I recently saw that old StackOverflow post and was intrigued, since it is an old issue, but I had never run across it before. I tried to investigate, but could not reproduce the problem on my Win 10 machine.

I'm too busy now to investigate myself, but I will monitor this thread. When I get some free time I'll try to contribute.


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Re: Call and goto may fail when the batch file has Unix line endings

#4 Post by jeb » 09 Feb 2019 12:47

Hi jfl,

like Dave I'm very interessted.

And I simplified your code to a minimal, failing example:

Code: Select all

@echo off
goto :zwei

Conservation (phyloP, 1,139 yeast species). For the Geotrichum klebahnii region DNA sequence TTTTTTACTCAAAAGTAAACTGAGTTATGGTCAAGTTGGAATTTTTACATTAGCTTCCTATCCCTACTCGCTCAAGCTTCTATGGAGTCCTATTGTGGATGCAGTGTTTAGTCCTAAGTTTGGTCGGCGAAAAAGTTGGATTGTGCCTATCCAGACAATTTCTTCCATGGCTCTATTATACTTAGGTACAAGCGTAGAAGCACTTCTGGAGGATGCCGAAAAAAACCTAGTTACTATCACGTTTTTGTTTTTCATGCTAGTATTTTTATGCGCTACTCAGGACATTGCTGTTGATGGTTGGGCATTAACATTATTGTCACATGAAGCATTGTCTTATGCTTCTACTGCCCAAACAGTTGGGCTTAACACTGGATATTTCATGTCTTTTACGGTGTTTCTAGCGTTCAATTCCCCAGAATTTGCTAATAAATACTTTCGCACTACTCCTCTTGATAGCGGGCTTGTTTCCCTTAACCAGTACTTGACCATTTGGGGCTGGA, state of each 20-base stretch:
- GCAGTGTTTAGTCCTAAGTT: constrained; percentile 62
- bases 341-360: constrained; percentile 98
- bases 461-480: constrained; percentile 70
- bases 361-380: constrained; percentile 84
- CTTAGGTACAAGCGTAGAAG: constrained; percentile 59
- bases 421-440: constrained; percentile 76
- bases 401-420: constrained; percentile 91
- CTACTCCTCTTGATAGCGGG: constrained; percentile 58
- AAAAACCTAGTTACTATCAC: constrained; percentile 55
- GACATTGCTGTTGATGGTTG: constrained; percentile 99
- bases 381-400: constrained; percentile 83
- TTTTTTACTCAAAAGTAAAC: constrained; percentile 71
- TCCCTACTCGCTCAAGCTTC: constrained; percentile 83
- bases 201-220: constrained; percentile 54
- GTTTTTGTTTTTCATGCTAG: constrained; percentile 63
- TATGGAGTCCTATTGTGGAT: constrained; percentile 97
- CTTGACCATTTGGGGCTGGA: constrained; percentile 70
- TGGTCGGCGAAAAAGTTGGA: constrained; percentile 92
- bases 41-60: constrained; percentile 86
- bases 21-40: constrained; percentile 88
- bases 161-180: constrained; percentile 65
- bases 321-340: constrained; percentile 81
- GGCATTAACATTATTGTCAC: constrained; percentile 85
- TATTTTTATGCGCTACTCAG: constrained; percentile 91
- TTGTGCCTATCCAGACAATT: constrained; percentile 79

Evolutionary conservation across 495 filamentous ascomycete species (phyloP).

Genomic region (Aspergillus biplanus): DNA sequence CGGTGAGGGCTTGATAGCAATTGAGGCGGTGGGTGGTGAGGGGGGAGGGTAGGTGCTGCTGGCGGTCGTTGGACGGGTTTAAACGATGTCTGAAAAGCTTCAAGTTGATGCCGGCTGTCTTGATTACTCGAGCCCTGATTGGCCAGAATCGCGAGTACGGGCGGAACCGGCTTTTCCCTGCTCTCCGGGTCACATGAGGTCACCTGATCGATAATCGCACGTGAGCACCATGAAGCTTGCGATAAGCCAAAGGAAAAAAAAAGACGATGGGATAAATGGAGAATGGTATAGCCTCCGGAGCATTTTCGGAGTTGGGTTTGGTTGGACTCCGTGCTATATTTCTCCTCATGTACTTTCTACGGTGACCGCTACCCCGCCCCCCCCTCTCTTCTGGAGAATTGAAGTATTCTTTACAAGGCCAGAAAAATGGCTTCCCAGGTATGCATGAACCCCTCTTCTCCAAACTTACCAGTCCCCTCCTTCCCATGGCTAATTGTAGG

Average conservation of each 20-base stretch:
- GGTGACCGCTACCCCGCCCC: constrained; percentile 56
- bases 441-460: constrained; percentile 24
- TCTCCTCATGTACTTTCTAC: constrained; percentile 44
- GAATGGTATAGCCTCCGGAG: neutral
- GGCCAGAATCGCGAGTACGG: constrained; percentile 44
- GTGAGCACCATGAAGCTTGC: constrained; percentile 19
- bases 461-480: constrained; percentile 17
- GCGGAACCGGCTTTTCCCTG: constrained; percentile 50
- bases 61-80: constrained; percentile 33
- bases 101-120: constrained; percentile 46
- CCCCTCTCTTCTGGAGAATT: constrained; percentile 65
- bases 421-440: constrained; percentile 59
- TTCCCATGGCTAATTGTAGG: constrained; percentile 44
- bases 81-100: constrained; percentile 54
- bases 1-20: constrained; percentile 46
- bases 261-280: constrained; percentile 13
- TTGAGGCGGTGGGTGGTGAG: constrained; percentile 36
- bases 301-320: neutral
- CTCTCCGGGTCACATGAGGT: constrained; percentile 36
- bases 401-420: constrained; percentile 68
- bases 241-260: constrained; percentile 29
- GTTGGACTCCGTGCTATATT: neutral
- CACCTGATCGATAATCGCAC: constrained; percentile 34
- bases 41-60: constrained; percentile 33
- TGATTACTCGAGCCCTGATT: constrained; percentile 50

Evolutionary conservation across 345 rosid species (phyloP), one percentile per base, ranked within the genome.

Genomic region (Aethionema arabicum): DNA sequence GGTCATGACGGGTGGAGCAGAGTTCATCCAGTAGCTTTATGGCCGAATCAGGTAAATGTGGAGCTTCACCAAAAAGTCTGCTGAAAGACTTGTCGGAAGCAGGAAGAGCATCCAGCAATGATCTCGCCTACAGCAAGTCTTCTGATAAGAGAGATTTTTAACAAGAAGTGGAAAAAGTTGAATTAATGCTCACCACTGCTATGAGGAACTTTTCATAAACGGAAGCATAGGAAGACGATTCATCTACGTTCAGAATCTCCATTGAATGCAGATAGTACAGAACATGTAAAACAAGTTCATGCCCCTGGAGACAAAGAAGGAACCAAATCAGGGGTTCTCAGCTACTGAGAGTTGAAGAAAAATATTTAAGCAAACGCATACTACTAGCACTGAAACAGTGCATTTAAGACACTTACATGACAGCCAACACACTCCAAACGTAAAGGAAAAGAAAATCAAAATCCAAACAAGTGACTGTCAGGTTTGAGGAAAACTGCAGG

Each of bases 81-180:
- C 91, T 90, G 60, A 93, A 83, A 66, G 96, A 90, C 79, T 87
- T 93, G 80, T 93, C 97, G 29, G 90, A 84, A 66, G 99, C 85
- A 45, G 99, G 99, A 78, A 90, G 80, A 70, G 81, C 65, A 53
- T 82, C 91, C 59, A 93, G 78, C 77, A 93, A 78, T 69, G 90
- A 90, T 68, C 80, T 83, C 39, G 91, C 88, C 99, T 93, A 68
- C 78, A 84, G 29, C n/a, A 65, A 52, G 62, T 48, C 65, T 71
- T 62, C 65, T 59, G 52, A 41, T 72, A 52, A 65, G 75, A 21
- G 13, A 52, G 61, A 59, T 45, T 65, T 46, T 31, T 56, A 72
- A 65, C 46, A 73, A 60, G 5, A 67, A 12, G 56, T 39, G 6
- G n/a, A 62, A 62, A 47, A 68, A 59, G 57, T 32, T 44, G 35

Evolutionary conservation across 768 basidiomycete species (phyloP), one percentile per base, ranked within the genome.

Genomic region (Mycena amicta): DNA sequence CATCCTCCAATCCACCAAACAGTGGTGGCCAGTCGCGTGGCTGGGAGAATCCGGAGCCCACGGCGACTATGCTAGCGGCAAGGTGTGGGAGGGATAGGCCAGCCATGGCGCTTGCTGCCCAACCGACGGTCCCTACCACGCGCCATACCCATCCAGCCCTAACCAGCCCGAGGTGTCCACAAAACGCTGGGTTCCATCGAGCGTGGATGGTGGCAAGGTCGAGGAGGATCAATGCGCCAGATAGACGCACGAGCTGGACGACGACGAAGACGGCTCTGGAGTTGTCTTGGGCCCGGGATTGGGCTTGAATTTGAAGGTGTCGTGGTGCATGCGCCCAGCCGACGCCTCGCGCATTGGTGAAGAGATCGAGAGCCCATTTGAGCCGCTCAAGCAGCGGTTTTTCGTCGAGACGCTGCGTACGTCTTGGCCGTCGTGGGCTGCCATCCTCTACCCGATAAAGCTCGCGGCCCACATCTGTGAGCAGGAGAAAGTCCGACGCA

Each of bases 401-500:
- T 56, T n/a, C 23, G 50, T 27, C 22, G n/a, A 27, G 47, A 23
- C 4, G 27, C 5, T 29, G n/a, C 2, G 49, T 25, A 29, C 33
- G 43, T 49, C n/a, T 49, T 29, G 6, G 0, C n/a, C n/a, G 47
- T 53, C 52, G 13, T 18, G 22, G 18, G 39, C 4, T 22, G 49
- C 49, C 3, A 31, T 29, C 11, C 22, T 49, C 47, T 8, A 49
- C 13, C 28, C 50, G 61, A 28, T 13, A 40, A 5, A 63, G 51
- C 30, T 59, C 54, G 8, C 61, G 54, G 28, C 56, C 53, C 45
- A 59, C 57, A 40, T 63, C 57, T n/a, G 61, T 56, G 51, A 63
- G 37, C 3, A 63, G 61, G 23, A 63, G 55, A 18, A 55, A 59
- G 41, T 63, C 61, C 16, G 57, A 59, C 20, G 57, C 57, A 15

:##############################################################################################################################################################################################################################################################
:##############################################################################################################################################################################################################################################################
:##############################################################################################################################################################################################################################################################
:#######################################################################################################################################################################################################################################

:eins
ECHO eins
goto :eof

:zwei
echo zwei